The episode’s second half is focused on Isabella and could have been entitled “Mama Strikes Back.” In a six-against-one effort, it looked as if the cards were starting to stack against her, but Isabella reveals just how intelligent she is—and how ruthless. It begins with Ray, to whom she reveals that Krone has been eliminated and that she knows he is a traitor, before locking him up. She also tells him this as she goes to enact her plan:

The foreshadowing in the above line is interesting. We’re left to wonder what she means by that—what is it that Mama will do? I also considered similar wording involving forgiveness in Jesus’ words during his torture—”Father, forgiven them, for they know not what they do.” There’s a staggering juxtaposition there, probably unintentional, between Christ calling down forgiveness on those executing him and Isabella feigning in an request for forgiveness to do something terrible:

Isabella: Please forgive me for the things I’m about to do.
Jesus: Father, forgive them, for they know what they do.

And indeed, Isabella does not one but those things which are egregious. The first is shocking in its brutality. Isabella demonstrates that she’s no administrator sitting far away in an office while others do her dirty work as she breaks one of Emma’s legs. In one swift action, she physically shows the children what they already should know—Mama is evil and in all ways above them, a considerable and impossible foe. Her power in overwhelming the athletic Emma also recalls the sad flashbacks during Krone’s ultimate scene, where we see how strong she becomes in learning to survive as a mother-in-training. That scene is also reminding us that Isabella must be strong, too, stronger perhaps than the very powerful Krone.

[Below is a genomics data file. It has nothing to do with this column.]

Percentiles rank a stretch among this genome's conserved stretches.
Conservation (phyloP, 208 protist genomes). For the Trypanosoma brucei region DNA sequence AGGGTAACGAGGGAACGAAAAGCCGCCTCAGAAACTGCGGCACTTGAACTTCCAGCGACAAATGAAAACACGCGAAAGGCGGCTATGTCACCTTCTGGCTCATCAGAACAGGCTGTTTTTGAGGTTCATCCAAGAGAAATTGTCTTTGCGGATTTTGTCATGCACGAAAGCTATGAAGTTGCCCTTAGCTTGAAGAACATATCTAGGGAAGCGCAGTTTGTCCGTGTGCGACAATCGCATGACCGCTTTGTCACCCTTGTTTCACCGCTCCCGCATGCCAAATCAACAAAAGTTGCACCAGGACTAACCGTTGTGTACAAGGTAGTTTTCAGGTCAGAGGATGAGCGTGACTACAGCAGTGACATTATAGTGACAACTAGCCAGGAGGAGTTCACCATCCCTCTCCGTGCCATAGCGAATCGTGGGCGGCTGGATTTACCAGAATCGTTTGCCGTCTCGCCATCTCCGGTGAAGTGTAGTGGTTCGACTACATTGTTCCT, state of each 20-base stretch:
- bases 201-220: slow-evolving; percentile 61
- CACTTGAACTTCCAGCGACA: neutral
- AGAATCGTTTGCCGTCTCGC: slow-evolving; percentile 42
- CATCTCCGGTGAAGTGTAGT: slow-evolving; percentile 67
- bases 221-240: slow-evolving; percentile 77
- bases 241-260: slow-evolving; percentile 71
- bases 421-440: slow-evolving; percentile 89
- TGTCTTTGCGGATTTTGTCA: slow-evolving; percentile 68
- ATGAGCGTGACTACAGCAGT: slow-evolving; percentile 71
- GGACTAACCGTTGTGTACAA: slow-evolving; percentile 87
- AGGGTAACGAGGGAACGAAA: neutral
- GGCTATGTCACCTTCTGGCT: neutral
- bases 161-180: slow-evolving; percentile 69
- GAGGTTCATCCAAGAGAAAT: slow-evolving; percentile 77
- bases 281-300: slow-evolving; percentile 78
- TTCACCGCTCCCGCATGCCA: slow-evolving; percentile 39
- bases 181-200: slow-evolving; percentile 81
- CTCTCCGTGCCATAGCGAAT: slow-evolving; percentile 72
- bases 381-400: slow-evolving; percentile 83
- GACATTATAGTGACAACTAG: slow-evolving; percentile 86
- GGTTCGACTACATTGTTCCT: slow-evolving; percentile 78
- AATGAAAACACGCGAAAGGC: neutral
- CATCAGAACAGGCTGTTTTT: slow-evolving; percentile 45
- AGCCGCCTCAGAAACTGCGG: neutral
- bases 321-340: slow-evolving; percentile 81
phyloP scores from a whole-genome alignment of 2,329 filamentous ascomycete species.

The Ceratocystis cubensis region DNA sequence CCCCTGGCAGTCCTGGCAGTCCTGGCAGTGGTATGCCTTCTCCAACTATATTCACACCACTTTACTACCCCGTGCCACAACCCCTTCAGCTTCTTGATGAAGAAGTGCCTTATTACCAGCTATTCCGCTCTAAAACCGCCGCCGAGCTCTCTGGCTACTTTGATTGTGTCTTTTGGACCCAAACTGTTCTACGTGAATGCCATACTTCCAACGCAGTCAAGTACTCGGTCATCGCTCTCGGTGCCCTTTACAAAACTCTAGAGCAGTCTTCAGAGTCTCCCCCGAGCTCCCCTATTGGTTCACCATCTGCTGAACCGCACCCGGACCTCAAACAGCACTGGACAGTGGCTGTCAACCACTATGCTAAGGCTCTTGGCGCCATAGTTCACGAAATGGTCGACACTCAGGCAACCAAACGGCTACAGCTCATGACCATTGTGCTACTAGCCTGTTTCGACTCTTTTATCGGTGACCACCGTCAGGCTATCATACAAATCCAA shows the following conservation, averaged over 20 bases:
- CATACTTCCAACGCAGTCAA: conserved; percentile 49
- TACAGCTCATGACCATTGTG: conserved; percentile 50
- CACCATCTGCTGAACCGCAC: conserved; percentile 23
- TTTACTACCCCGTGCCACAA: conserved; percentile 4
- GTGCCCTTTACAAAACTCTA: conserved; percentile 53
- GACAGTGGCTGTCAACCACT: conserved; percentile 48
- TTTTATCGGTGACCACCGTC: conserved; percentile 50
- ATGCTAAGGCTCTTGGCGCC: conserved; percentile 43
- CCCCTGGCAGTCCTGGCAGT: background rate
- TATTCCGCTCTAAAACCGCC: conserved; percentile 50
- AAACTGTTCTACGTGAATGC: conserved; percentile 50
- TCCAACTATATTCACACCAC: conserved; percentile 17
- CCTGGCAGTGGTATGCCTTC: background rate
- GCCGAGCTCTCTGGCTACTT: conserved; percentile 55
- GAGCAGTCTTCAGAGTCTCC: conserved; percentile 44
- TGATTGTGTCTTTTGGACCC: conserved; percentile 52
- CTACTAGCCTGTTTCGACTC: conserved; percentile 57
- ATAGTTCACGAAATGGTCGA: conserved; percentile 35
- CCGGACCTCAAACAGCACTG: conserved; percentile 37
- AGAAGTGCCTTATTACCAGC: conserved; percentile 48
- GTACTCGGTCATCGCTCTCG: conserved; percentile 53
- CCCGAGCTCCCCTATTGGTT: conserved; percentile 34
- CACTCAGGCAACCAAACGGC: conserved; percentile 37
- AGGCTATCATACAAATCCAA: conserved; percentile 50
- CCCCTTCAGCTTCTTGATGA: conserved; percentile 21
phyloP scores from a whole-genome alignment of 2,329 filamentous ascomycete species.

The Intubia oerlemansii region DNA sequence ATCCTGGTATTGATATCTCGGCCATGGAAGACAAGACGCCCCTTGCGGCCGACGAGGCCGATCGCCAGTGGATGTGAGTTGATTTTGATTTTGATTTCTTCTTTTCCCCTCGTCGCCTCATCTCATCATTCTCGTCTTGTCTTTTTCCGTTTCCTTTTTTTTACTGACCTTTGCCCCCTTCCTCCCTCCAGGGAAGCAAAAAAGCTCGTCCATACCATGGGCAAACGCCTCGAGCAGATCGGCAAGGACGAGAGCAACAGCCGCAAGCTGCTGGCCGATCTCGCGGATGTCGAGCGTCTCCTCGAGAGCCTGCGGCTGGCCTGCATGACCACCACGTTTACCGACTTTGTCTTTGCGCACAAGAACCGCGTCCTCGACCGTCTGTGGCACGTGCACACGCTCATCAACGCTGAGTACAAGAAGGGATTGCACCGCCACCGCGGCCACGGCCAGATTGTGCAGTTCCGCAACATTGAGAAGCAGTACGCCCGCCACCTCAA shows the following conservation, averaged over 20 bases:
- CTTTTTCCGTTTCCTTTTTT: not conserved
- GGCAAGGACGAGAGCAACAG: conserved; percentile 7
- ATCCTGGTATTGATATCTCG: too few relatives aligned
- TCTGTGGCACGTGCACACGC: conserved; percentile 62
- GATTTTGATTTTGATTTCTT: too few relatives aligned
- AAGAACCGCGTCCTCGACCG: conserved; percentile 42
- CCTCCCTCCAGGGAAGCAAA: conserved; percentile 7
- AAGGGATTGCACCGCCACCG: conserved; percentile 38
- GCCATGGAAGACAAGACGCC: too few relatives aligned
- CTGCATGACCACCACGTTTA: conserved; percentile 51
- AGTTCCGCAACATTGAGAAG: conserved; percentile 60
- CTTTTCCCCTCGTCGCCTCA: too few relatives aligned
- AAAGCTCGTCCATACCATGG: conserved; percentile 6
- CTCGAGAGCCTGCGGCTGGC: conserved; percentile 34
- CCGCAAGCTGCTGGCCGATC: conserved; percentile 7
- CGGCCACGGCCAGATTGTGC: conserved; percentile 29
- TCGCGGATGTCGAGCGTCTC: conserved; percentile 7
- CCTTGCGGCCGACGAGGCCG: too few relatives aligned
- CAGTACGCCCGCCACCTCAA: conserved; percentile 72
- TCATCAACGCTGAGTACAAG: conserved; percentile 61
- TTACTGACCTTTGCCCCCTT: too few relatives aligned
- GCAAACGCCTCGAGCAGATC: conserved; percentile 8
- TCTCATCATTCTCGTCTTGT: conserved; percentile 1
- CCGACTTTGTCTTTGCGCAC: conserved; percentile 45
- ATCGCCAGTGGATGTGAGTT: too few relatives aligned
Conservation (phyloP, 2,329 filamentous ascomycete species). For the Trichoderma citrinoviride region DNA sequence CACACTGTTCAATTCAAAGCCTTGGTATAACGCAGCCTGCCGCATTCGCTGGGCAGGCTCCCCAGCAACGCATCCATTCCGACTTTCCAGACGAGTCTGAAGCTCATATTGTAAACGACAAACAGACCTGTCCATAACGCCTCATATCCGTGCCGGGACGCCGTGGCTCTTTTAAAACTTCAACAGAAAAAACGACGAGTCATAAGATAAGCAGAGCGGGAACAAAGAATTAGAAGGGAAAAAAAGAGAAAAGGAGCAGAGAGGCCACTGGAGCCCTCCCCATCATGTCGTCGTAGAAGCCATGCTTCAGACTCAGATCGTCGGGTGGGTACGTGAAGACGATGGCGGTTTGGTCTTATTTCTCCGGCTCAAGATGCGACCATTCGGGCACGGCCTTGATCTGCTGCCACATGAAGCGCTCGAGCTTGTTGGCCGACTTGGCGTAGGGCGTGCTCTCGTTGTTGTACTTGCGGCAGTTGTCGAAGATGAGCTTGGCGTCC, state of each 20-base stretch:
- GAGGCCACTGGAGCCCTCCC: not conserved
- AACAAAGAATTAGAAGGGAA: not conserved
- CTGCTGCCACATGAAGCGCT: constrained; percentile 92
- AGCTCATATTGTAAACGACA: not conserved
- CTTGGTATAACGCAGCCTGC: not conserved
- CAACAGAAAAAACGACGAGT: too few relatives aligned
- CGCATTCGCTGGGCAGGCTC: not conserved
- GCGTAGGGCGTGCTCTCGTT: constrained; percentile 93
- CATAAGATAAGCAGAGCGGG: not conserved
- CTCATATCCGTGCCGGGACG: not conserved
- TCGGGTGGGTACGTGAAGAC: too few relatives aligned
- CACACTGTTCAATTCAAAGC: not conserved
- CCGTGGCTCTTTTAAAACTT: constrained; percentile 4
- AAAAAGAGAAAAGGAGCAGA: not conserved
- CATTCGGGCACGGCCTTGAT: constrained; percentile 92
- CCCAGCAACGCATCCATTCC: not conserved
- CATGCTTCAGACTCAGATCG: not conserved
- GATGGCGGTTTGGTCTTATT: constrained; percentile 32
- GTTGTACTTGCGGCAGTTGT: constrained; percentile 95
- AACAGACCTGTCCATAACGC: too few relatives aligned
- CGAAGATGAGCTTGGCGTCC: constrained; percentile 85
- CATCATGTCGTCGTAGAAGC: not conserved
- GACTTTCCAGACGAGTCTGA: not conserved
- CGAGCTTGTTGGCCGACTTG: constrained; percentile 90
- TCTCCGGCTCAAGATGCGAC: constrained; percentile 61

We as an audience should have known this was coming, that Isabella was not in a corner after all. Maybe you did know—I didn’t. I was completely snookered into believing that Isabella was being incapacitated to some extent by Ray’s double (triple?)-cross. However, Krone’s flashbacks, and one showing Grandma recruiting what appears to be Isabella when she was young, help us to remember that Isabella was probably just as genius as a child as Norman is, and now, in wisdom must have surpassed and lapped them all many times around.